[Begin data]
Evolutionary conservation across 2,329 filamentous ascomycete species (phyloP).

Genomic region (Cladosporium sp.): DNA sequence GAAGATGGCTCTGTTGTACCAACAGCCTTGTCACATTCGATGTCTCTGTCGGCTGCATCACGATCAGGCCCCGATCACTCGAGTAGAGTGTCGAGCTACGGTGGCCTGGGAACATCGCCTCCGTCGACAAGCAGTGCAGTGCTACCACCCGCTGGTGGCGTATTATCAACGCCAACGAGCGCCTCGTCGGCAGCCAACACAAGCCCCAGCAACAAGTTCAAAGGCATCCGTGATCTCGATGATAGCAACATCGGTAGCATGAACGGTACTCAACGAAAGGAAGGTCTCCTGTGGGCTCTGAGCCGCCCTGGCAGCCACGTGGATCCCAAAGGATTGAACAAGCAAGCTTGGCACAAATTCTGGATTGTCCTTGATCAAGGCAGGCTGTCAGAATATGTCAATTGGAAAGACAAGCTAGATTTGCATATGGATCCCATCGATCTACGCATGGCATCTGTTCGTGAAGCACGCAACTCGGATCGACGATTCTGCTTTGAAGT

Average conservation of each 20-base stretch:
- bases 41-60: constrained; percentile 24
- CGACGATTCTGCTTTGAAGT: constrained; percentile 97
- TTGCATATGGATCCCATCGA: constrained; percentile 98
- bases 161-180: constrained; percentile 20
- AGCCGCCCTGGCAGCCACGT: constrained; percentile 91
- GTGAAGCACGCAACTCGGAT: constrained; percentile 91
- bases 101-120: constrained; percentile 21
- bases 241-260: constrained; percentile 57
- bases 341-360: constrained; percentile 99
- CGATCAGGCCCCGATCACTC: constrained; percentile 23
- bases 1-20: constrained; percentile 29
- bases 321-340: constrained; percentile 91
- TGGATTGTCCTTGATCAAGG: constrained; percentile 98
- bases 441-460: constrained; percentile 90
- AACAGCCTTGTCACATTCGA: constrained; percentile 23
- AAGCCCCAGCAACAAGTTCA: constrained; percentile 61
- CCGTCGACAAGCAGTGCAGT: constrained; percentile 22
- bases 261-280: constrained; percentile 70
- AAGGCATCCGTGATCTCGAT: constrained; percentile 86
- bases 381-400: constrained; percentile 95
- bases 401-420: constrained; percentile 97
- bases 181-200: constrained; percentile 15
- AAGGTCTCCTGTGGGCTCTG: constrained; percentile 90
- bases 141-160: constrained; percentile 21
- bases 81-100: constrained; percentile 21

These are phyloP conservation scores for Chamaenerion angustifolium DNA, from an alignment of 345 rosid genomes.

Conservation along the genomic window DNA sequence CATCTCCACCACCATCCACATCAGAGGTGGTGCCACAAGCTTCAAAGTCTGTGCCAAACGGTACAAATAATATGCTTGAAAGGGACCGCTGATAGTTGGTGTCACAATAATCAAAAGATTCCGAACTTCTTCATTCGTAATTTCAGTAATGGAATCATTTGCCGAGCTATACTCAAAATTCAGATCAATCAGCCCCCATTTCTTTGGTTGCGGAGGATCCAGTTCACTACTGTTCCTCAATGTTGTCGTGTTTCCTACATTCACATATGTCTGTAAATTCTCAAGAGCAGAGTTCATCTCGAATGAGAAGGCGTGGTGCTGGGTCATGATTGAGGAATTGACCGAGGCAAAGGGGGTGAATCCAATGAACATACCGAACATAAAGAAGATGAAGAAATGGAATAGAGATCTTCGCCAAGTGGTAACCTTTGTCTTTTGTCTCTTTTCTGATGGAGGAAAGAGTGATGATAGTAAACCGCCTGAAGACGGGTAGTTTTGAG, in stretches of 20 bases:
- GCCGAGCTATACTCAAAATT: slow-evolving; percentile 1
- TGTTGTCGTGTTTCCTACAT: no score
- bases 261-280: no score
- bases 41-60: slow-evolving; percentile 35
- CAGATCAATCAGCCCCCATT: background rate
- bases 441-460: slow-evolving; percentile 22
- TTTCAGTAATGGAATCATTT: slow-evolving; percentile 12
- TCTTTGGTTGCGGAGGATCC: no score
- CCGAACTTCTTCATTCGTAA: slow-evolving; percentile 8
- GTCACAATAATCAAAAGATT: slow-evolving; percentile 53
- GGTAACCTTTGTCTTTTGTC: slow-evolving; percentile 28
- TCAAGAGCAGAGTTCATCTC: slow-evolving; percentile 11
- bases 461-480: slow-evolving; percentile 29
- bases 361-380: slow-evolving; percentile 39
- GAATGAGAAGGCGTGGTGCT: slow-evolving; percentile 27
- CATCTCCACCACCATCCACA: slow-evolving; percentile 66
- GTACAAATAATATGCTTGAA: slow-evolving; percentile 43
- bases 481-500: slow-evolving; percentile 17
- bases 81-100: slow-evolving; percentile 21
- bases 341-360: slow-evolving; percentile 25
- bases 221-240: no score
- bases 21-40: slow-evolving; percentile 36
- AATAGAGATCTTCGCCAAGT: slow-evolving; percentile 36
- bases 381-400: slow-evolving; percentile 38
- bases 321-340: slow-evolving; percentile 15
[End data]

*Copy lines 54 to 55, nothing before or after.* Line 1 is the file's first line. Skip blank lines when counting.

- bases 381-400: slow-evolving; percentile 38
- bases 321-340: slow-evolving; percentile 15